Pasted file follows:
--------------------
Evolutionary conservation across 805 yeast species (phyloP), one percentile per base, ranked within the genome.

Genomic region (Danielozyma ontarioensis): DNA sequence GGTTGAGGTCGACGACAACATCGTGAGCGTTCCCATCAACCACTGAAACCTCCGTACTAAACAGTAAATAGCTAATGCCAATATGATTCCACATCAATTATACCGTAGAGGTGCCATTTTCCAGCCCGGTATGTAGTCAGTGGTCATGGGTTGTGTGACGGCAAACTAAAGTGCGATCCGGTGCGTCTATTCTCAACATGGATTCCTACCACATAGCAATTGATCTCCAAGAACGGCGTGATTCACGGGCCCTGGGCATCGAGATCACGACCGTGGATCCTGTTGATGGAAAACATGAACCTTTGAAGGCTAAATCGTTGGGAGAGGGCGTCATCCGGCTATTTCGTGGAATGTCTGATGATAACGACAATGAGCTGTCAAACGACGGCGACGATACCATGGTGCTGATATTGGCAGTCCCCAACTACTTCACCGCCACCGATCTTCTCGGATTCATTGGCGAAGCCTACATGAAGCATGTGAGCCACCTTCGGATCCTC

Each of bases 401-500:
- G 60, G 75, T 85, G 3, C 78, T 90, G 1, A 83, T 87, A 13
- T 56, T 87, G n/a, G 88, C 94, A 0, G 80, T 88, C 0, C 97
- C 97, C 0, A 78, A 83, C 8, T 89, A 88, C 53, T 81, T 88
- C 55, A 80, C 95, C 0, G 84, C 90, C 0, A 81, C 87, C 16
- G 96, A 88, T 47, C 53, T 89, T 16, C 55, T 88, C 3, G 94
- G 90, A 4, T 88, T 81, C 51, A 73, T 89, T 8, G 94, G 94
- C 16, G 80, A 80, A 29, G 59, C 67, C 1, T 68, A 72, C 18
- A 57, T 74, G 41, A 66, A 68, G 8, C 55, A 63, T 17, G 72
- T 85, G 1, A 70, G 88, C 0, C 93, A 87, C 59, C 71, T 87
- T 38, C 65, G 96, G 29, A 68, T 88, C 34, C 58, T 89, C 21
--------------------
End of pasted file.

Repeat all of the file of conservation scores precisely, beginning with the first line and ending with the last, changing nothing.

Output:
Evolutionary conservation across 805 yeast species (phyloP), one percentile per base, ranked within the genome.

Genomic region (Danielozyma ontarioensis): DNA sequence GGTTGAGGTCGACGACAACATCGTGAGCGTTCCCATCAACCACTGAAACCTCCGTACTAAACAGTAAATAGCTAATGCCAATATGATTCCACATCAATTATACCGTAGAGGTGCCATTTTCCAGCCCGGTATGTAGTCAGTGGTCATGGGTTGTGTGACGGCAAACTAAAGTGCGATCCGGTGCGTCTATTCTCAACATGGATTCCTACCACATAGCAATTGATCTCCAAGAACGGCGTGATTCACGGGCCCTGGGCATCGAGATCACGACCGTGGATCCTGTTGATGGAAAACATGAACCTTTGAAGGCTAAATCGTTGGGAGAGGGCGTCATCCGGCTATTTCGTGGAATGTCTGATGATAACGACAATGAGCTGTCAAACGACGGCGACGATACCATGGTGCTGATATTGGCAGTCCCCAACTACTTCACCGCCACCGATCTTCTCGGATTCATTGGCGAAGCCTACATGAAGCATGTGAGCCACCTTCGGATCCTC

Each of bases 401-500:
- G 60, G 75, T 85, G 3, C 78, T 90, G 1, A 83, T 87, A 13
- T 56, T 87, G n/a, G 88, C 94, A 0, G 80, T 88, C 0, C 97
- C 97, C 0, A 78, A 83, C 8, T 89, A 88, C 53, T 81, T 88
- C 55, A 80, C 95, C 0, G 84, C 90, C 0, A 81, C 87, C 16
- G 96, A 88, T 47, C 53, T 89, T 16, C 55, T 88, C 3, G 94
- G 90, A 4, T 88, T 81, C 51, A 73, T 89, T 8, G 94, G 94
- C 16, G 80, A 80, A 29, G 59, C 67, C 1, T 68, A 72, C 18
- A 57, T 74, G 41, A 66, A 68, G 8, C 55, A 63, T 17, G 72
- T 85, G 1, A 70, G 88, C 0, C 93, A 87, C 59, C 71, T 87
- T 38, C 65, G 96, G 29, A 68, T 88, C 34, C 58, T 89, C 21